VALUE: After Hours (S03 E09): Bumper Warren Buffett $BRK.A $BRK.B Berkshire Hathaway Letter Edition

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In this episode of the VALUE: After Hours Podcast, Taylor, Brewster, and Carlisle chat about:

  • Berkshire’s Unwillingness To Swing At Tech
  • Taking Duration Risk
  • Berkshire’s Equity As A 100-Year Bond
  • The Rise Of NFT’s
  • “Oh, I Missed It.”
  • Parking Cash In Berkshire
  • Undervalued Are Always The Biggest Winners
  • Trimming $AAPL While Making Buybacks
  • ‘Costless’
  • Dotcom Level Stupid
  • Calling Out Bonds
  • Precision Castparts
  • The Impact Of Self-Driving On BNSF
  • Cyclical Airlines
  • Why $AAPL & Not $GOOGL?
  • The Buffett Discount Factor
  • Bagging The Berkshire Elephant
  • Australian & Canadian Pushback To $FB

You can find out more about the VALUE: After Hours Podcast here – VALUE: After Hours Podcast. You can also listen to the podcast on your favorite podcast platforms here:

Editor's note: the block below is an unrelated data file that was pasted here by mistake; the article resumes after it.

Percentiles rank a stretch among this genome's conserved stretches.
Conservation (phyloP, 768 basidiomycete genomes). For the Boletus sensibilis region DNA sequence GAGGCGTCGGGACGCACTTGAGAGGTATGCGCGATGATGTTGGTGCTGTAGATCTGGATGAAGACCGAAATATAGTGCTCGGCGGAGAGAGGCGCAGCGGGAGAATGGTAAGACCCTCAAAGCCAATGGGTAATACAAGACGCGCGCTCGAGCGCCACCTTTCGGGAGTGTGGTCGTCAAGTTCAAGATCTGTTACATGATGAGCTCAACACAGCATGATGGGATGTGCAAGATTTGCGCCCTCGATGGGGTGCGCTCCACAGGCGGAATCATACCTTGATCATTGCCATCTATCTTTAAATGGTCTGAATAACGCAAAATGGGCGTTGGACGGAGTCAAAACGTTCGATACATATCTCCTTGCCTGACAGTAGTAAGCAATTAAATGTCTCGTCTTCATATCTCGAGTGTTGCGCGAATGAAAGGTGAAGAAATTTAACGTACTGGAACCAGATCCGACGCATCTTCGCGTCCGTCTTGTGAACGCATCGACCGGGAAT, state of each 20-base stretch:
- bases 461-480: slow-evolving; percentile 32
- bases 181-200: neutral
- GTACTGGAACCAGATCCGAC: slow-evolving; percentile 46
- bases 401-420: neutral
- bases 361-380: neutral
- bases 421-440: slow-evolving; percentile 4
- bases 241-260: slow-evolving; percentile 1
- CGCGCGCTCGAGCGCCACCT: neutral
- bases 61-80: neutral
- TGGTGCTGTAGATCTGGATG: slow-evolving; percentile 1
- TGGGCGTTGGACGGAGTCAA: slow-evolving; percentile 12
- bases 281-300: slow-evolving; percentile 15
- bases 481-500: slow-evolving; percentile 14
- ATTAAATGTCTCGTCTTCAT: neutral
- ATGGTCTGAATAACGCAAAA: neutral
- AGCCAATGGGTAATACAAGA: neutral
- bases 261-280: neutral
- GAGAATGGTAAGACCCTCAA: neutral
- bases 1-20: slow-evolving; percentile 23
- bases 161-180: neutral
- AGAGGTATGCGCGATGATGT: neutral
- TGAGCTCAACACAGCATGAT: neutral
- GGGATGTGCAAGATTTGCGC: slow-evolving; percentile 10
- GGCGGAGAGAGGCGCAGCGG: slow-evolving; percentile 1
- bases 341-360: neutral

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Full Transcript

Jake: Get the podcast name right this time.

Tobias: [laughs] Hello, folks. It is the Value: After Hours, I almost got it wrong again. It’s Value: After Hours. It’s 10:30 AM on the West Coast, 1:30 PM on the East Coast, 6:30 UTC PM, 6:30 AM Australian Eastern Standard Time. It’s the pod after the Buffett letter has dropped. So, we’re doing an entire pod dedicated to the letter, the company, and the great man. How are you, fellas?

Bill: I’m good.

Bill: It’s like Christmas morning on Saturday morning.

Tobias: That’s right. [chuckles]

Bill: I actually didn’t even know that it came out. I had houseguests this weekend and it was one of the most enjoyable experiences in my entire life.

Tobias: Getting the letter? Not waiting for it?

Bill: No. My kids had kids to play with. I saw a friend that I hadn’t seen in three years. It was really nice to have human interaction.

Jake: [crosstalk]

Bill: [crosstalk] -this face in a city near you once vaccinations occur.


Bill: I’ll be hitting the road.

Jake: Hide your wives and daughters.

Bill: Well, there’s nothing to worry about there, but you may need to get your liver ready.

Jake: [laughs]

Tobias: I’m so sad. I had the screen open beforehand, and then all I had to do was refresh it in the morning and have the 2020 pop up. So sad.

Jake: I may or may not have tried to URL Hackett[?] on Friday hoping that maybe, they’d put it up already with [crosstalk] to it.